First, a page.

Which is to say - if there's a specific reason you can't work at a big tech company, there are still ways to skip a few paygrades.
Step 1 is getting your foot in the door. This means your resume either needs to pass an HR screen (sometimes automated, sometimes not), an agency needs to refer you (which can substitute for an HR screen, but will probably limit your options when it comes to salary negotiation), or you need an internal referral.
Again, I'm not going to repeat all of the online advice about how to write a resume, but there are a few points worth mentioning. First, the old adage about keeping your resume to one page unless you have a decade+ in the field is basically useless. If you can do it without making your resume look cramped, then sure, but don't worry if it goes to 2 pages (do avoid too much fluff, though). Second, focus on the business deliverables. Instead of writing, "Wrote web services in ASP.NET for the Customer Care team," write, "Wrote web services in ASP.NET that reduced the Customer Care queue by over 50%." The code you write is fulfilling a business function. Let the hiring manager know how awesome you are at that! If you don't have hard numbers, still try to frame your major projects and accomplishments in a way which emphasizes their business impact. Unless you have a specific reason to believe that the hiring managers at roles you're applying to want to see binary trees on your resume, leave specific implementation details out (quick description of tech stack for each project/role is fine). They'll probably be more interested in finding a developer who has an understanding of business needs, and you can talk about the tech stuff in the technical phone-screen or on-site.
Step 2 is interviewing. There is no substitute for practice. This means that, unless you are severely time-constrained, you should never turn down an opportunity to interview with a company, even if the position isn't exactly what you're looking for. This is your chance to:
a) learn more about what employers are looking for in your region, and then study up on it for future interviews. Within a few interviews you should have a pretty good idea of what level of algorithmic knowledge people are looking for at the level you're applying (it won't often be 0, but it also won't be anywhere near what Google is asking for - the hardest question I ever got was reversing a linked list), and also what "trivia" you need to know. This can range from specific implementation details in your tech stack (what is a Filter in .NET MVC?) to software development life-cycle questions (what is feature branching in source control used for?) to more general architectural questions (design patters, dependency injection, inversion of control, etc). There's a lot more you could be asked here; it really depends on what sorts of jobs you're applying to. The important part is that if you get asked a trivia question that you don't know the answer to, step one is to not get flustered or defensive, and step two is to look it up after the interview. If you can manage it, ask the interviewer to explain it to you, and try to come up with a clever insight about it to relate that you understood what they explained. Not knowing the answer to a trivia question isn't an automatic disqualification, unless it's something so basic that it's implausible that you've done what you've claimed to do on your resume without regularly encountering it.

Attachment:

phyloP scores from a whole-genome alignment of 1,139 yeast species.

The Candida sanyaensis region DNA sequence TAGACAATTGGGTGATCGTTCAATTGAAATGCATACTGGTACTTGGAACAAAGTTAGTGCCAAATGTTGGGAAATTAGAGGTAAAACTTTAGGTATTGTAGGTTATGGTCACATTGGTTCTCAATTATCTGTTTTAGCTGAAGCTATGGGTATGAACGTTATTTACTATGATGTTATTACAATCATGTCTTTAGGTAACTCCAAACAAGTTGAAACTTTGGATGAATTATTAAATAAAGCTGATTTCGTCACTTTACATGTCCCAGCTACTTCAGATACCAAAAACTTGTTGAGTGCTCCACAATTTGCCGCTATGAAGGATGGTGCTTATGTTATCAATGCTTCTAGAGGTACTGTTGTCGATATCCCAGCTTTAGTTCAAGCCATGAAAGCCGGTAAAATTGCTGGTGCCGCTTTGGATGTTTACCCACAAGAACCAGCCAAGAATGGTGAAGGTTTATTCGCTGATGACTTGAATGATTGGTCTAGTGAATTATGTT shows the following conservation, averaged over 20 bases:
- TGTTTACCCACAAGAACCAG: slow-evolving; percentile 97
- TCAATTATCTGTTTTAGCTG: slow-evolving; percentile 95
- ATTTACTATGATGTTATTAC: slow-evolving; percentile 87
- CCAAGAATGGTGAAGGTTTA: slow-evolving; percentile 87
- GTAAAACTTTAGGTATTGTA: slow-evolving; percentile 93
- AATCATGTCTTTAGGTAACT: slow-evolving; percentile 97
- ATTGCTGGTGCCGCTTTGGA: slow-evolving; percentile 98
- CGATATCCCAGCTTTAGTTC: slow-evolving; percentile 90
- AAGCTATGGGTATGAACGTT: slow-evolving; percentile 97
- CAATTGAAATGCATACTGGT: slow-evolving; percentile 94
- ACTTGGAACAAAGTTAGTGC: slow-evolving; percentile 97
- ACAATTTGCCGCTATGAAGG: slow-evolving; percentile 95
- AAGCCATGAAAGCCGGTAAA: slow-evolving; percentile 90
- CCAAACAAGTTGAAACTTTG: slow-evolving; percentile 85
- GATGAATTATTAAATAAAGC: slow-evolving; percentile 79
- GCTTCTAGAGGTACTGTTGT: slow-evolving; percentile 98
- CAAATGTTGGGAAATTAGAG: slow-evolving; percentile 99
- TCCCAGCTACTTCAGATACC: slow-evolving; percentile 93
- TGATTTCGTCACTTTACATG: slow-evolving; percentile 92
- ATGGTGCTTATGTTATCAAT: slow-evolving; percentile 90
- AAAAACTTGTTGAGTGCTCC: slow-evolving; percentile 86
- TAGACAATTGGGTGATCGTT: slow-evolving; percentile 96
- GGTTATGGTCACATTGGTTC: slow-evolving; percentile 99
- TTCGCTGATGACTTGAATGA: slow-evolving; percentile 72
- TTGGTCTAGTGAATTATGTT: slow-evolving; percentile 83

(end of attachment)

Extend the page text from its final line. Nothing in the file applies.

b) become more comfortable with the flow of interviewing. A large part of the process when interviewing for software engineering positions at companies that aren't mature tech companies is crafting a narrative around yourself. Pick a few good stories about technical challenges that you overcame and interpersonal conflicts that you resolved and practice telling them (ideally to people you don't know that well).
Step 3 is negotiating. Eventually you'll get to the point where you've aced the final round and the company wants to hire you. This is, once again, a field that has been well-trod on the internet. Refer to the previous links in this post.
3. Ask me
You may notice that this post was, with a few exceptions, a bit light on specifics. The nature of the job search is such that it's highly variable and depends heavily on your geographic location, knowledge, experience, and proclivities. While it would be impossible to capture all of that variance in a written guide, real-time advice from somebody who's gone through the same experience would probably smooth the path.
I think the gains from helping people accomplish this are large enough to warrant an experimental investment of my time. I'm not going to ask for money, obviously. The idea is to make this as easy as possible, since I suspect that many people in this position suffer from varying forms of executive dysfunction (like me). If you want to pay it forward by later helping others make the same jump, or by donating to EA charities, great, but I'm not going to require anything like that.
My only ask is that you are a software engineer who has ruled out "go work for a big tech company" as an option and you believe that you're being undercompensated, and that you either live in a major metropolitan area in the United States, or are willing to relocate to the nearest one. If you live somewhere that is not a big city but somehow has many open software engineering positions, that's fine too. Please feel free to pass this along to anybody you know who may be in this position.
I was originally going to write this post without exact salary numbers, but the friend I referenced in this post correctly pointed out that numbers are very convincing, and encouraged me to use both his salary and mine for illustrative purposes. I also believe that the norm of silence around salary contributes to the information asymmetry problem that software engineers experience when trying to find a new job, so if I can help break it - good.